You never know when the opportunity presents itself to learn more about wine. A month ago, while in Las Vegas, I asked our Peruvian driver about wines in his country. Fifteen minutes later I was a certified expert on the Peruvian national spirit, Pisco, and its companion drink the Pisco Sour. When the Spaniards conquered South American, they carried with them Quebranta grape vines and found a suitable climate to plant these in the Ica Valley. Eventually, the recently fermented grape juice or musts from these grapes were distilled into a clear brandy: Pisco. The name “Pisco” most likely derives from the port city of Pisco, 250 km south of Lima.
There are 4 recognized types of Pisco:
· Pure: distilled only from Quebranta grapes. Other non-aromatic varieties are officially accepted (non-aromatic Normal Black and the Mollar), but our driver warned, only Pisco from Quebranta grapes can be called Pure. It’s easy to see why the Quebranta grape is beloved by the Peruvian people. Its vine is so hardy that, today, the stocks are used as graft bearers for other grape varieties.
· Aromatic: distilled from aromatic grapes derived from the family of muscatels.
· Green Must: originated from the distillation of grape musts in fermentation process (this refers to the musts in which sugar has not been transformed into alcohol)
· Acholado: results from the distillation of musts of different grape varieties.
Our driver also warned us about Piscos made from outside of Peru. He informed us of five main features which distinguish true Peruvian Pisco from those distilled outside the country. For this list, he recommended an article in which I am quoting directly: “Peruvian Gastronomy - The Pisco - Differences between Pisco and other grape “aguardientes” made outside Peru” made available by the Peruvian Embassy.
1. The grape variety: One of the most important differences between the genuine Pisco and foreign aguardientes is that the grape used for its preparation –artisan and industrial- is not limited to the aromatic grape “Moscatel”. Actually, the emphasis is put on the flavor or in the aroma. This is why the most common grape types are “Quebranta” (a typically Peruvian mutation) and, in less percentage, the Normal Black and the Mollar, which are non-aromatic varieties.
2. Non-rectification of steams: The distillation process used for preparing Pisco is carried out in distilleries or small stills of non-continuous operation, not in continuous distilleries. Thus, the constituting elements of the genuine Pisco will not be removed at the time of rectifying steams produced at its distillation.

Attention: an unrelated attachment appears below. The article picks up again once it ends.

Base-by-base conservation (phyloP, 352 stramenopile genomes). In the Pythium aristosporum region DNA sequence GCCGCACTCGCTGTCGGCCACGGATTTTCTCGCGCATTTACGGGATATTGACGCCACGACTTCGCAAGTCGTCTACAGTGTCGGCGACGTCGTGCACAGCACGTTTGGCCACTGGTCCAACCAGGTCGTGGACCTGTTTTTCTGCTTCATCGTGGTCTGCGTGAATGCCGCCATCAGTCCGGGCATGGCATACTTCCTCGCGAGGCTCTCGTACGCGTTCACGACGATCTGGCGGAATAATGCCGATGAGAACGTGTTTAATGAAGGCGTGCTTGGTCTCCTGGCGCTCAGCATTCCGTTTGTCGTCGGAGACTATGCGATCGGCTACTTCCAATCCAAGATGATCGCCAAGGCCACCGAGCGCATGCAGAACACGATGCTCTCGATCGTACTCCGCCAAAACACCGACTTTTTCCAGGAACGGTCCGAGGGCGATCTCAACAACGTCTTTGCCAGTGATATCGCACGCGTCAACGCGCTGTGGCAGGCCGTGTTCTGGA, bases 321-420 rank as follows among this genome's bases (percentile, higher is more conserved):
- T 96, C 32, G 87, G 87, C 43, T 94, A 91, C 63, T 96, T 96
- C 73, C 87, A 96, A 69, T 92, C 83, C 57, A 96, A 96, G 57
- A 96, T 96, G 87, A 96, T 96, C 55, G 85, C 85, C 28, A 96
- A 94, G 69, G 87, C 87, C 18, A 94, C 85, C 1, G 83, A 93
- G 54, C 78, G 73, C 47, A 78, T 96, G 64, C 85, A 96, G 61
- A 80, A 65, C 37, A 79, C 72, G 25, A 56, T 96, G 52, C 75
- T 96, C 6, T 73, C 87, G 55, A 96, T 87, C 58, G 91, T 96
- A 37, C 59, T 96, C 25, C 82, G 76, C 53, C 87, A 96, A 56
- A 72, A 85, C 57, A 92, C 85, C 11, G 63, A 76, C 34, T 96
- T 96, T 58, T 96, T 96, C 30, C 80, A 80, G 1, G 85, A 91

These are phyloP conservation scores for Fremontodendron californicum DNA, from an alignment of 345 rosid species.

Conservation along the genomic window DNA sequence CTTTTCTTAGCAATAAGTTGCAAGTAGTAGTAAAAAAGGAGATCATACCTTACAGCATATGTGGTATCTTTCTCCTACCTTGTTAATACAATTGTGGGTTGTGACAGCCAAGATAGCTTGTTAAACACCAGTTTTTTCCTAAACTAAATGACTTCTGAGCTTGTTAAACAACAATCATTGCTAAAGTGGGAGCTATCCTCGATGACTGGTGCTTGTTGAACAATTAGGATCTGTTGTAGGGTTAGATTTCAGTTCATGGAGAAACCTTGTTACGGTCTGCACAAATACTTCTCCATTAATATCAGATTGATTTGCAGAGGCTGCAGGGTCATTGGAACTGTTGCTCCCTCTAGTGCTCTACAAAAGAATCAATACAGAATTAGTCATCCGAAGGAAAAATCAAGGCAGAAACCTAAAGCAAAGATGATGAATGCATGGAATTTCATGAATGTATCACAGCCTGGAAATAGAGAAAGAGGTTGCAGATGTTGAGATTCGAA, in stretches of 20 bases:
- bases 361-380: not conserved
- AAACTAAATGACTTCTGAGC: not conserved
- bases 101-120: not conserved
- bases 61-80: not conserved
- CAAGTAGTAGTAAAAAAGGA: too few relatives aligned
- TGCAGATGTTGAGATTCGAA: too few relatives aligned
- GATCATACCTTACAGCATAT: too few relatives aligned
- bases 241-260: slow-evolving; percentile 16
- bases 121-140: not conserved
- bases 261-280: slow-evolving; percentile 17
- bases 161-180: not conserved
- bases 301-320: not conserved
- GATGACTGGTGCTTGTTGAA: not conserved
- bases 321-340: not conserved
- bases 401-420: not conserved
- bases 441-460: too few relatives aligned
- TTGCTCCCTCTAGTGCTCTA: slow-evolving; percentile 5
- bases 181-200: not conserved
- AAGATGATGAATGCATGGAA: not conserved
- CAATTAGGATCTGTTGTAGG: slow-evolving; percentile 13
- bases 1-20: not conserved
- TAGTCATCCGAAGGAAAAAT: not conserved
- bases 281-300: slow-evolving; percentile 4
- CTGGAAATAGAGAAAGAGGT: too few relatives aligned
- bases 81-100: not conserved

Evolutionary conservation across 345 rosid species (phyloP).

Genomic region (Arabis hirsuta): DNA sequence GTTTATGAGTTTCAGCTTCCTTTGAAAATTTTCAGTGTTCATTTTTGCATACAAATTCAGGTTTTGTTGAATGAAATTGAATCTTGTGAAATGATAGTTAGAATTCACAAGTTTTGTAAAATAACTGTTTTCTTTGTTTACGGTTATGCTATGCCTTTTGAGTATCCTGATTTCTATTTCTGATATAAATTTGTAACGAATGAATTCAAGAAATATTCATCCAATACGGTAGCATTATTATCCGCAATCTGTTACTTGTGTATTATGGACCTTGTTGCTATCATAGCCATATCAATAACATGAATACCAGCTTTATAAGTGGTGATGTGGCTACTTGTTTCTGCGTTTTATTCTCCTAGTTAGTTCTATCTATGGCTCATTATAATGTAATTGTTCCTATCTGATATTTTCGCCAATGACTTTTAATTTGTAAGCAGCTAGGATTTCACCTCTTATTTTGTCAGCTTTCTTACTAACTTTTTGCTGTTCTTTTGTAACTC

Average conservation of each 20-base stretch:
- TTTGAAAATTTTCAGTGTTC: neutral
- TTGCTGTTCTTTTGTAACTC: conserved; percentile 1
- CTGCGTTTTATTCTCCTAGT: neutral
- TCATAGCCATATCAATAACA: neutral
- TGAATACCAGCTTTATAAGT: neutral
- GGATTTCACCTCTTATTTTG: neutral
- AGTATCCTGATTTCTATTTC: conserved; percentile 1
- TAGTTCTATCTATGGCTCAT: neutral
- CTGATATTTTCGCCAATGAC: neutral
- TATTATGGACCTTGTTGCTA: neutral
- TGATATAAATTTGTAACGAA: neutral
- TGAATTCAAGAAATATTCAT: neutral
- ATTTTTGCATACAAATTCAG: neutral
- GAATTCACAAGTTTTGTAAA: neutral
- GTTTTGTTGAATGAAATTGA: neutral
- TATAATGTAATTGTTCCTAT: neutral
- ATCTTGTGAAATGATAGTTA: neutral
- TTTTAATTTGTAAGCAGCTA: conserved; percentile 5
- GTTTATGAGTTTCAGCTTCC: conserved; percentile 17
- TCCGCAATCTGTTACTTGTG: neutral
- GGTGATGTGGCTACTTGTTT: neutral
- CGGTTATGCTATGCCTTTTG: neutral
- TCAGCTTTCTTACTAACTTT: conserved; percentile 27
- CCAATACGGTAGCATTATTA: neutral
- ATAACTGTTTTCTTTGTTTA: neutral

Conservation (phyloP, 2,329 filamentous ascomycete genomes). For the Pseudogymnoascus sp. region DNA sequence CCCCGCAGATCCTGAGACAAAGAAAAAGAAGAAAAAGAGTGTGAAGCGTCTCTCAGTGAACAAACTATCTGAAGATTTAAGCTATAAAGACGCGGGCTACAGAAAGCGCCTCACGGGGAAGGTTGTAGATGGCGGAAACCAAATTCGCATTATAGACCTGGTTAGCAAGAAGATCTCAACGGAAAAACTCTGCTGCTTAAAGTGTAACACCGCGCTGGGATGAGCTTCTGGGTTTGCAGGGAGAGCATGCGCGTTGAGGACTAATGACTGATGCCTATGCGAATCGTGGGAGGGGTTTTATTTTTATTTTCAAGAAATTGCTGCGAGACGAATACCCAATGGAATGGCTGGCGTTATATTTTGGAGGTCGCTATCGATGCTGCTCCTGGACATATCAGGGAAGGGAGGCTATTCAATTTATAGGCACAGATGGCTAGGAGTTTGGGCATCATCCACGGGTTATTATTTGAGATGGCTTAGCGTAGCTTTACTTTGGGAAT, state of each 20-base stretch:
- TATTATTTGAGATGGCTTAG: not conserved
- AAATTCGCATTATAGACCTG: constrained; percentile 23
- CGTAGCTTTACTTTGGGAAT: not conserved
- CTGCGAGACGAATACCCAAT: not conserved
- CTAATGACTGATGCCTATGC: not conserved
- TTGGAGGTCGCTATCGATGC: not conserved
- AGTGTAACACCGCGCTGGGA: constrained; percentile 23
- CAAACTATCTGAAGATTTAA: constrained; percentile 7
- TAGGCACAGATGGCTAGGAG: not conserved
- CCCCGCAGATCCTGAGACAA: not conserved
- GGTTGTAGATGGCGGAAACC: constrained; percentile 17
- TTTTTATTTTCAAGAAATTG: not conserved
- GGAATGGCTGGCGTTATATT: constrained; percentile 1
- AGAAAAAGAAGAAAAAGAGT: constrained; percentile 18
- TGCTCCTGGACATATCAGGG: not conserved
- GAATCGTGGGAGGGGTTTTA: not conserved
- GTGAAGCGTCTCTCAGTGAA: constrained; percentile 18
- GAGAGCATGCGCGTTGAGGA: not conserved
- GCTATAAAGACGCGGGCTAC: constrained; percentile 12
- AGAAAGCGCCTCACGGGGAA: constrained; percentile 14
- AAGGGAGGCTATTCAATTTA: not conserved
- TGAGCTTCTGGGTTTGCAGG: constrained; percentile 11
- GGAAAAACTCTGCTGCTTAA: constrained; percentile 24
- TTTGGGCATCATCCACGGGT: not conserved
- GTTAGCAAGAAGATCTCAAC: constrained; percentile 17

3. Time between fermentation of musts and distillation process: According to the definition of Pisco, this beverage is obtained from the distillation of recently fermented “fresh” musts. This type of process avoids recently fermented musts to remain stagnant for several months before being distilled or used for mature wines. Nowadays, distilleries for preparing Pisco should meet the requirements required by the Committee of Supervision of Technical Regulations, Metrology, Quality Control and Tariff restrictions of the National Institute for the Protection of Intellectual Property and Free Competition (INDECOPI).
4. No aggregate is included: In Peru, the distillation process is not suspended until obtaining the alcoholic Pisco at levels of 42° - 43° degrees Gay-Lusac. No distilled or treated water is added with the purpose of changing its consistency, color and other features that make it a distinctive product.
5. Process to obtain the established alcoholic content: When distillation of fresh musts starts, the alcoholic contents of the distilled product is high, reaching 75° degrees Gay-Lusac approximately. As the process continues, the alcoholic content decreases, thus, allowing other constituting elements of Pisco to make up the brandy. According to the skills and tradition of the Peruvian “pisquero”, this process lasts until the alcoholic content decreases to about 42° or 43°, sometimes decreasing to 38° degrees Gay-Lusac.
They obviously take their Pisco seriously in Peru. In fact, our trip to Las Vegas coincided with a special Peruvian holiday, National Pisco Sour day, which occurs annually the first Saturday in February. So, the moral of this article is to engage your driver in a conversation on drinks from their homeland and to raise a glass to a Pisco Sour. You will not be disappointed. Below is a simple recipe.
Pisco Sour recipe
3 parts pisco brandy
1 1/2 parts lemon juice
1 - 2 tbsp sugar